With the 2020 season officially in the rearview and the new league year right around the corner, let’s look back at the overall performance of the Baltimore Ravens’ safety position group before we turn the page to the 2021 season.
The Ravens entered training camp with plenty of talent and quality depth in their secondary at both safety and cornerback. However, that depth was put to the test after season-ending injuries Iman Marshall and Tavon Young, the termination of Pro Bowler Earl Thomas, and the failure of seventh-round rookie Geno Stone to seize an opportunity for more playing time.
Since both Anthony Levine and Jordan Richards primarily played special teams, the Ravens carried only two safeties that played extensively on defense for the vast majority of the year, outside of a short two-game stint from Marcus Gilchrist.
In his second season as a full-time starter, the cerebral fourth-year pro continued to be the glue that not only kept the backend together as the defensive signal-caller.
While some believed that rookie inside linebacker Patrick Queen would inherit the green dot on his helmet at some point during the season, there was no need because Clark executed the duties exceptionally well with his ability to communicate and get every player at every level in place.
As an individual, he had his best season to date, proving the front office right for signing him to a surprising early yet sensible extension last offseason. Clark started all 16 regular-season games and both playoff games, playing 99.8-percent of the team’s defensive snaps.
He recorded career-highs in total tackles (96, second most on the team), tackles for loss (three), quarterback hits (four), sacks (1.5), and fumble recoveries. Clark also tied a career-high in forced fumbles and scored his first career touchdown on a fumble recovery that he returned 65-yards against the Colts in Week 9.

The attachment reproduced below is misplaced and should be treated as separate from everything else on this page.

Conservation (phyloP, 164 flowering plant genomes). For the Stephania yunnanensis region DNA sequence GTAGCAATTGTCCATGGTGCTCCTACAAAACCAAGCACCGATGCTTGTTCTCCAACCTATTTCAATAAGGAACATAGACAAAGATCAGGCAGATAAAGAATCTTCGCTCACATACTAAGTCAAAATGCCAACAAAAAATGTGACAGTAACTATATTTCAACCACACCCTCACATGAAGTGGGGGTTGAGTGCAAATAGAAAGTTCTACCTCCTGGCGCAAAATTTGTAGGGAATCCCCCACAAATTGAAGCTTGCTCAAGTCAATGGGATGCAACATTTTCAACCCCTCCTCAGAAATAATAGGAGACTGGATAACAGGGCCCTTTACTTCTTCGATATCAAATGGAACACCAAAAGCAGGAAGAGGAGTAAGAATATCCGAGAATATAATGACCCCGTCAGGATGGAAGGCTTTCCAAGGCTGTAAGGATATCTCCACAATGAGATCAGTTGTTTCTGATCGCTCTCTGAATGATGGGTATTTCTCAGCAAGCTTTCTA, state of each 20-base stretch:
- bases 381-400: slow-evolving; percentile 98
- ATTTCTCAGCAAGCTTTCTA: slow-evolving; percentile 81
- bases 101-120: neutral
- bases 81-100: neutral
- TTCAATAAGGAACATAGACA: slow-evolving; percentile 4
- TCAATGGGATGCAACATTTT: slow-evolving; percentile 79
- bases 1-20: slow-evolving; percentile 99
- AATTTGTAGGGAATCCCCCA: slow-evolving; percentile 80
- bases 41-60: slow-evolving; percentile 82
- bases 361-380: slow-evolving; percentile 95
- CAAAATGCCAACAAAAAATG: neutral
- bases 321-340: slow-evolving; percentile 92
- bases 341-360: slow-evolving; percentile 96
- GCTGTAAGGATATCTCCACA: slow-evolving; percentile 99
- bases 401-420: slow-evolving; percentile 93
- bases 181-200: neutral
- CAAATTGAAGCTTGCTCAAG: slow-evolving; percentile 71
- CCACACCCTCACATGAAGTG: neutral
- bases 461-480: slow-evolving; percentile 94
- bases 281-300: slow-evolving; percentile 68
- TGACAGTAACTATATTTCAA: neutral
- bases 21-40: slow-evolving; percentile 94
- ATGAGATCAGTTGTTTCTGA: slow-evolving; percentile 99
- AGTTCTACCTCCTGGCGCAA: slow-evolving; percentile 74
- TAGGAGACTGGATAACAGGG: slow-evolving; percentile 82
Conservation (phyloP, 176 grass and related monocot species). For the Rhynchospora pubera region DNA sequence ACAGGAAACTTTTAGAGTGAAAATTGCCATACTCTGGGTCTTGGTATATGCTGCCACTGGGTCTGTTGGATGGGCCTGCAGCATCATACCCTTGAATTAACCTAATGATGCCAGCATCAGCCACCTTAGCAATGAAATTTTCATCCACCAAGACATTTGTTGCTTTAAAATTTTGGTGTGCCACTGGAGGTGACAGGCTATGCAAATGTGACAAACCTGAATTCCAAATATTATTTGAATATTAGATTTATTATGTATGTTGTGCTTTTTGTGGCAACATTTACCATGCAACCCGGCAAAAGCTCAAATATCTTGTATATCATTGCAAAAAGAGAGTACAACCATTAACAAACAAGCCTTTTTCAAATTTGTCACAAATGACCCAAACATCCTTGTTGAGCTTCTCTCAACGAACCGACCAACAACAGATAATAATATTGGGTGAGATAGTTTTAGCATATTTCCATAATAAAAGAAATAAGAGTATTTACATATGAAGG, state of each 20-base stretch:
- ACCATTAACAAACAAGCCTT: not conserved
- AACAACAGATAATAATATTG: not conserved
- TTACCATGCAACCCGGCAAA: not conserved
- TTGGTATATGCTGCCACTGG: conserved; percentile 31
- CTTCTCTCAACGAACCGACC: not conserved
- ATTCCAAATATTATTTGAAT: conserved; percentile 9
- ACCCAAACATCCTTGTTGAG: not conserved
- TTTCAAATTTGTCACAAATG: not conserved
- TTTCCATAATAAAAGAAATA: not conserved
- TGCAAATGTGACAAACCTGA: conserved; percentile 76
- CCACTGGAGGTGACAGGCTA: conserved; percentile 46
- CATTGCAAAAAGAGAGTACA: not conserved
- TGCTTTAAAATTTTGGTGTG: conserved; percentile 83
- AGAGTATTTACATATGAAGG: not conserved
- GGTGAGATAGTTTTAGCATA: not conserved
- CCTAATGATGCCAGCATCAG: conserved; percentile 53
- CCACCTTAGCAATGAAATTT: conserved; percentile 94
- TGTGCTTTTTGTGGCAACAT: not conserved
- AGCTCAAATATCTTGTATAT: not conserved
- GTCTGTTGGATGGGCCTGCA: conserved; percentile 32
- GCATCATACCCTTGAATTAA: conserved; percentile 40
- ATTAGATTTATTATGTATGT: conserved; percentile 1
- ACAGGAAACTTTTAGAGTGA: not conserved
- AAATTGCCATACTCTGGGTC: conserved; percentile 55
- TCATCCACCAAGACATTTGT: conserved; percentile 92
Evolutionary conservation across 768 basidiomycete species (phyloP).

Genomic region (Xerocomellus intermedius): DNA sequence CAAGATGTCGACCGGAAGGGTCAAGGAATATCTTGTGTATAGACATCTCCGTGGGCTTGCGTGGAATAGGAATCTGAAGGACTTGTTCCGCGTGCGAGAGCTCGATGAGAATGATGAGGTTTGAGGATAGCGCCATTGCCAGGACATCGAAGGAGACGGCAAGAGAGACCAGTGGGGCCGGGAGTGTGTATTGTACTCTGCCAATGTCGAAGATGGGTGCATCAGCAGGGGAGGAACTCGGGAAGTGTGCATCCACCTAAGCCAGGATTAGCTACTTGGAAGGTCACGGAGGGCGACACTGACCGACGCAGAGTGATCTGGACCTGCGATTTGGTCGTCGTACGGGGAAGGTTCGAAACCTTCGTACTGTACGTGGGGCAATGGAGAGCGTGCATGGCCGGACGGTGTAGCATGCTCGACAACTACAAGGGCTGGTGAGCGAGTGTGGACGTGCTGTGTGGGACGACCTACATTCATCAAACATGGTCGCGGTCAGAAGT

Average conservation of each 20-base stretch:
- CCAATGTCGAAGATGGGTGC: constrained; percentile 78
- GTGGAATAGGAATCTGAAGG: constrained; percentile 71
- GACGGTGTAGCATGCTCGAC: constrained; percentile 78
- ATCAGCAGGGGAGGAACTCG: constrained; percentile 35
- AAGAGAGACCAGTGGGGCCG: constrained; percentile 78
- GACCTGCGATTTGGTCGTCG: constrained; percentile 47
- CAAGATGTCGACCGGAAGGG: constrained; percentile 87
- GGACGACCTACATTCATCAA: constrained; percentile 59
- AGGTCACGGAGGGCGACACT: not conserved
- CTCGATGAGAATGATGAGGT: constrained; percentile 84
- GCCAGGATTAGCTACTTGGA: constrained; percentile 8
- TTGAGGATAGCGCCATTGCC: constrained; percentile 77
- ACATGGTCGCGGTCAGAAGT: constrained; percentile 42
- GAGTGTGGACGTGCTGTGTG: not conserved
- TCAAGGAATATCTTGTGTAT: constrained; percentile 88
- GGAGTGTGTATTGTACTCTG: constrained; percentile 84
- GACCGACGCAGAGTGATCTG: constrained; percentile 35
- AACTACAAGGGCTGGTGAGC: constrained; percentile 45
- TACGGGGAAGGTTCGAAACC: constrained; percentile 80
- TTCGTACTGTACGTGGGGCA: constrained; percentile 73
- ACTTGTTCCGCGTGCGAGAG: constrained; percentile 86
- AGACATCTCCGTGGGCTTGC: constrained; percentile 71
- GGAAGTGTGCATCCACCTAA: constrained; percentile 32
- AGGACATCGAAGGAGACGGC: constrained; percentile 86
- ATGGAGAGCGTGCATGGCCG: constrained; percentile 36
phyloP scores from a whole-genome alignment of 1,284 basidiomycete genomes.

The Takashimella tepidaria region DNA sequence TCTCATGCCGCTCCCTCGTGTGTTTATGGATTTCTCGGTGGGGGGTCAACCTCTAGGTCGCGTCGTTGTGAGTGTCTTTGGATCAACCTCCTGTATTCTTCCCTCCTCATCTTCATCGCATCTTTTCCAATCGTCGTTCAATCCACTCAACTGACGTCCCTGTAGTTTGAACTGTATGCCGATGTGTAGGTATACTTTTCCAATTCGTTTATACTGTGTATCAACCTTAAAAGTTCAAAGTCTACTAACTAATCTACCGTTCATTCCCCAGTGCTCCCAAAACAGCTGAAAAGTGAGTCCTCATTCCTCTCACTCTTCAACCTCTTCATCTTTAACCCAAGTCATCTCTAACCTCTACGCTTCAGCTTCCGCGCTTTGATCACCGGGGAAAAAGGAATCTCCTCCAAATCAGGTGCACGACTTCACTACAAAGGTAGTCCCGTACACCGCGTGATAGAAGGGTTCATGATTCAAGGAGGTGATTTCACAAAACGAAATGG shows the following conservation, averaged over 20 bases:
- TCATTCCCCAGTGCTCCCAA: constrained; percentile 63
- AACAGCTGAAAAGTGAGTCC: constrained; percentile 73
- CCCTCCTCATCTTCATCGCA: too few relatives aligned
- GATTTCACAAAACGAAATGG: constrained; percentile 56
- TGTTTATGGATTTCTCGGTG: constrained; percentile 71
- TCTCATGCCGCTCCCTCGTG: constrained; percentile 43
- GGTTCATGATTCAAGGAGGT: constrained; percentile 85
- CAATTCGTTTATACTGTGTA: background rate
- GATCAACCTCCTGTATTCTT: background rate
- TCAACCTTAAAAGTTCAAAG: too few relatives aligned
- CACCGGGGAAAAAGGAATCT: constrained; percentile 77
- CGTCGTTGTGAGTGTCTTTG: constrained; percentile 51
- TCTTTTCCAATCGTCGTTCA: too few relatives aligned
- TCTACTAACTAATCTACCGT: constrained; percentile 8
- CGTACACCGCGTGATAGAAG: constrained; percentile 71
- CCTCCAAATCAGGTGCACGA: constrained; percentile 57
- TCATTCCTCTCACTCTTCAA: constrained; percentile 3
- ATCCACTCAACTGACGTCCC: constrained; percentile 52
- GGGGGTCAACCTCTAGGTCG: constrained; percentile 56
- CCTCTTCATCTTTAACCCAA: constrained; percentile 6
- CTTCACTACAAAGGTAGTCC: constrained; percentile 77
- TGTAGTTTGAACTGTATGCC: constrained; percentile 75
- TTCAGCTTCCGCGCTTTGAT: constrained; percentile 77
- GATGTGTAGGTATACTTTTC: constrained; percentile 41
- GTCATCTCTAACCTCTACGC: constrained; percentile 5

While Clark only recorded one interception for the third year in a row, he came on strong as a playmaker in coverage as the season progressed and had several near-interceptions slip through or bounce off his hands before he notched his first in the regular-season finale.
In other instances, as he did against the Browns in Week 14 when he collided with the goalpost just before halftime, he simply ran out of real-estate to corral the pass in bounds.
Baker Mayfield's end of the half hail mary attempt last night was the longest NFL pass attempt PFF has ever charted pic.twitter.com/lsRWDiwCjT— PFF (@PFF) December 15, 2020
Clark isn’t the most gifted or physically imposing athlete but what he lacks in measurables and raw athletic ability, he more than makes up with his intellect and high football IQ.
He is regularly praised by his coaches and teammates for his knowledge of every role and position on the defense, as well as his deep understanding of Defensive Coordinator Don ‘Wink’ Martindale’s dense and complex scheme.
Even Thomas raved about Clark shortly after coming to the team and wondered why they signed him to a market-setting deal at the time in the 2019 offseason if they had an ascending player of his caliber already on the roster.
Earl Thomas gave the best compliment of safety Chuck Clark, who is expected to replace Tony Jefferson. Thomas was impressed by Clark’s intelligence in his first offseason meetings with him. “I was, ‘Bro, why did they bring me here?’” Thomas said.— Jamison Hensley (@jamisonhensley) October 9, 2019
The former sixth-round pick proved to be well worth the investment. Along with the next player on the list, he is a testament to the Ravens’ ability to find talent in every round of the draft and develop them into starters and playmakers.
The termination of Thomas midway through training camp thrust another former sixth-round pick into a starting role heading into his third year after his first two were cut short by injury.
Elliott stepped up to the plate and even though he didn’t make the Pro Bowl or All-Pro team like the future Hall of Famer has so many times throughout his decorated career, the Ravens’ secondary didn’t miss a beat. By midseason, Thomas was an afterthought.
Before his ascension into full-time starter status, Elliott had shown flashes as a rotational piece on defense that came in sub-packages when healthy. As gifted as he was, staying on the field proved to be troublesome for the former Texas Longhorn after a broken forearm cost him his rookie campaign and a knee injury cut his sophomore season short after just 40 defensive snaps.